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Wide-aisle turnstiles MTA
Photograph: Courtesy of the MTA

These "wide-aisle" turnstiles will be installed at two subway stations this spring

Commuters on wheelchairs will finally benefit from the update.

Anna Rahmanan
Written by
Anna Rahmanan

Earlier this week, the Metropolitan Transit Authority's (MTA) chief accessibility officer Quemuel Arroyo announced that a new type of subway turnstiles will be installed at two subway stations in New York. 

Originally announced back in 2021, the "wide-aisle" gates are meant to help those who commute in a wheelchair and can't currently fit through the standard aisles. Of course, folks with strollers, bikes, luggage pieces and tons of grocery bags will also find the new additions to be useful. 

The first round of installations will take place this spring at the Sutphin Boulevard-Archer Avenue stop in Queens and the Atlantic Avenue-Barclays Center one in Brooklyn. The stations were selected because of the high volume of human traffic that passes through each day.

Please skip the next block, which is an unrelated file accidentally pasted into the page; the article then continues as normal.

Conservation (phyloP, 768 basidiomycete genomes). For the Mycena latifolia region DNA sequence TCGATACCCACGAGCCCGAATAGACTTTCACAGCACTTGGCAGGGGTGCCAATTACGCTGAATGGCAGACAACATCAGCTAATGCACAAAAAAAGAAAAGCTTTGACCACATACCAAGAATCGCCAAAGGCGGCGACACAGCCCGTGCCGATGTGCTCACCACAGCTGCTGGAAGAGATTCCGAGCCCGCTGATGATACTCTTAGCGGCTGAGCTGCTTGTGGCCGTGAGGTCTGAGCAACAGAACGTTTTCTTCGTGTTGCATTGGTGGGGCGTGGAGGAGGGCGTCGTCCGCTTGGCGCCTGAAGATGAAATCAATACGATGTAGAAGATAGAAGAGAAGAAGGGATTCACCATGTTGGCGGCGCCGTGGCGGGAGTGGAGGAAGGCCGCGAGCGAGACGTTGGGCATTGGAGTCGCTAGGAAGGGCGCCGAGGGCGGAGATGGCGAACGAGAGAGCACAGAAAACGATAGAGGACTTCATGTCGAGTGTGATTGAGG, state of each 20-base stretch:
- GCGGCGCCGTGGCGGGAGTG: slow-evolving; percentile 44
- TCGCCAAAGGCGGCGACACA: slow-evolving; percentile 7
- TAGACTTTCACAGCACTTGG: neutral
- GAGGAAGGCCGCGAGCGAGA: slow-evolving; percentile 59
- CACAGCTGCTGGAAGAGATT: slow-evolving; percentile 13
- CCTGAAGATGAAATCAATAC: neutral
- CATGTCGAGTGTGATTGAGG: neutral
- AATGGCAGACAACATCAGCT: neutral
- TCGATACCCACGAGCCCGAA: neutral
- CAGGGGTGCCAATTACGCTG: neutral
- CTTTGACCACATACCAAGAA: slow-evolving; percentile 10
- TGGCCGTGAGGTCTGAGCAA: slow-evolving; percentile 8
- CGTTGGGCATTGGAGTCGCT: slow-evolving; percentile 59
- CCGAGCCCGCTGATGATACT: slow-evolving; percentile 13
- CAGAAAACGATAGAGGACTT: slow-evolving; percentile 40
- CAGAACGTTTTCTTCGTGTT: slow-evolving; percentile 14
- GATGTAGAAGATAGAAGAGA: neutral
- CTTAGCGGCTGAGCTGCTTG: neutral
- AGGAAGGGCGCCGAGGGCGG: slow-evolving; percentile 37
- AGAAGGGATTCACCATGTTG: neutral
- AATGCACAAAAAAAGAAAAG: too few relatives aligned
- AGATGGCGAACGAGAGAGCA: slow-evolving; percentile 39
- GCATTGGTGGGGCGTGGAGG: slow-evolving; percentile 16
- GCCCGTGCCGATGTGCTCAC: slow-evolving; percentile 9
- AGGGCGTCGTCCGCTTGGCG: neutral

"We are finally installing those gates this year," Arroyo announced during an official meeting. "This is the first time that the MTA is changing their fare array and how our customers access our systems."

Unlike traditional turnstiles, which commuters have to roll through, these new versions will open from the middle out.

As exciting as they may look in the eyes of New Yorkers, though, the gates are old-news around the world as they have been in wide use across transit systems in London, Washington, D.C. and San Francisco, among other cities, for years now. Better late than never, New York, right?

At the moment, people with disabilities can access subway platforms via AutoGates, which are basically emergency exits that can open and close through the use of OMNY or a MetroCard. The new setup will hopefully change all of that.

"Wide fare gates are great because they allow wheelchair users and people with strollers and bulky suitcases or packages to go into and out of the system just like everyone else and not have to use the finicky big door gates,” said Jean Ryan, president of Disabled in Action and a wheelchair user, in an email to AMNY. "Once the wide gates are installed everywhere, we won’t have to have a certain kind of MetroCard or OMNY card to get through the gate to or from the trains. It might also stop some of the fare evasion that is happening with the big door gates."

In other transit-related news, New York State wants to ban "dangerous" people from NYC subways. It's the dawn of a new era!

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